I have always been taught to conserve water and i am not sure why. We had a well on our farm deeper that hades, but i think my parents were just conservative people ( a scottish mother,a German father, and they both grew up during a world wars and a depression). I feel for you out there, Carol. Because I am a gardener, and nothing makes me happier that a good rain, which we, in the Northeast have not been getting for weeks now ( in MAY!) either. I am starting to believe my gardens will on day be sand and succulents. I mostly feel terrible about how we have let this pollution we give off destroy our planet. It’s just devastatingly sad.

  2. Carol Graham says:

    Here in the Northwest, our weather patterns are changing dramatically. Everyone is now saying we have ‘California’ weather – the way it used to be. We love it but….is it a sign of what’s coming? Drought?

    Thank you for explaining the conservation methods you have had to incorporate into your daily lives – never thought about it before. It is good to start conserving NOW.

  3. My sister-in-law lives in LA and they had a company come and offer to pay them if they would let them swap their lawn for a more desert type of landscape. It makes sense. We’ve had less rain than normal for most of NJ, but a little ways up the road got about 4″ in a couple of hours the other day. There are no normals anymore. I only wish the deniers would give it up and face facts.

  4. If only we in Colorado (plus Texas and Oklahoma) could send you all our excess. Good luck. And kudos for making a difference with your reductions.

  5. I live in the Texas Hill Country, where we’ve gotten the brunt of the rains. In two weeks, I’ve gotten 26 inches of rain. That’s over two feet!! I have a lake and a river I never had before and two leaks in my roof. The rattlesnake dens are flooded, so they’ve all sought higher ground… my house. Killed my first rattlesnake last weekend with one shot. Lightening struck my gate, and I was trapped, plus the road to my house was washed out. I’m one of the lucky ones.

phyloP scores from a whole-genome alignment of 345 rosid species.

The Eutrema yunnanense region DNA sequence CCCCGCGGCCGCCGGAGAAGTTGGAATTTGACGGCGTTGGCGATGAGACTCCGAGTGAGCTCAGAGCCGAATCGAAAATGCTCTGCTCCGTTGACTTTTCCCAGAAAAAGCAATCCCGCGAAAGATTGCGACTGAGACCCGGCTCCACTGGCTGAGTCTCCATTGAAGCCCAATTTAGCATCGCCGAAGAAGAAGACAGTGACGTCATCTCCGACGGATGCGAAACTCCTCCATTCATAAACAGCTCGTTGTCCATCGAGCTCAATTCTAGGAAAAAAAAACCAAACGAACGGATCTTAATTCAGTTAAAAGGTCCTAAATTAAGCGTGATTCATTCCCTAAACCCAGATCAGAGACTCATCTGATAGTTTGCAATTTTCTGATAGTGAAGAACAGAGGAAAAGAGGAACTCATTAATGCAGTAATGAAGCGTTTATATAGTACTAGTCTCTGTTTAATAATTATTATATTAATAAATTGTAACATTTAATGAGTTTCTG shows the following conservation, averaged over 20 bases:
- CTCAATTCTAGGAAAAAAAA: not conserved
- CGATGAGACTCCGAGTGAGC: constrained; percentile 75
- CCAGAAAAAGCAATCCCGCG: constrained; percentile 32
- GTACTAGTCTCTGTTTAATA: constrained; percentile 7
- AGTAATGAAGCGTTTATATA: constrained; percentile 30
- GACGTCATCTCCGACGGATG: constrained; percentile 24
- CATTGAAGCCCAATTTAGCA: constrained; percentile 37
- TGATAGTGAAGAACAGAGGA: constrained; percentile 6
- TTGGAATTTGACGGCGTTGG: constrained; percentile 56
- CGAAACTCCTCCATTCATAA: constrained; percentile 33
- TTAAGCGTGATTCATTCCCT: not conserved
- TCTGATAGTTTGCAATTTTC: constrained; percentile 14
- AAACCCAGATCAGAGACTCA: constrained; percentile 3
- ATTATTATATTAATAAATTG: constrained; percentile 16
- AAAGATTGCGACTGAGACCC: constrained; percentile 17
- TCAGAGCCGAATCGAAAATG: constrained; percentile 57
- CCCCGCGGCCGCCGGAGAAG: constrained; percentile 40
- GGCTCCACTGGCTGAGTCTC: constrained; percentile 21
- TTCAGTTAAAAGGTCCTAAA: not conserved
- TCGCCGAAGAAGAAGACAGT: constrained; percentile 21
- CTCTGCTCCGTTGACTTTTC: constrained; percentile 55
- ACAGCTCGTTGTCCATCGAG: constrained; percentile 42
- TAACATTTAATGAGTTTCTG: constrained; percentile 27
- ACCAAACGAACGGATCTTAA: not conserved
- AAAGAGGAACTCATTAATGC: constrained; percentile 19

Brenda Coffee

  6. I like the others appreciate what you are doing Carol. I know you “have” to, but your graciousness about it, instead of complaining about it, shines through. We have no control over nature, but we do have control over how we handle what happens to us. Good luck with it.

  7. Alana says:

    My manager’s daughter lives near California wine country and keeps her Mom updated about the drought and how it is affecting everyone. I know it is many times worse than news reports from her stories. There is so much terrible “new normal” out there. I just hope, when your drought finally breaks, that it doesn’t break the way it did in Texas.

  8. I live in California too. These are great tips for conserving water. Thanks for sharing!

  9. ww visited California last summer, and it really was a different way of living. It made us think of how we really take advantage of our resources. Great article!

  10. Laurel Regan says:

    The situation in California is incredibly alarming, and then when you hear about flooding in other parts of the country… well, it really does seem like we’ve messed with the balance in nature. I haven’t had to think much about water conservation, but you’ve given me some food for thought – just because we aren’t experiencing a drought here, doesn’t mean we can’t learn to be gentler on the environment. Thank you for the reminder.

  11. Dove says:

    Such good tips! Here in NYC we do not have as many issues with drought, however the city is installing new water meters that now count what goes IN to the house as much as out of it. So every little bit we save will help on costs. Thanks for sharing this info!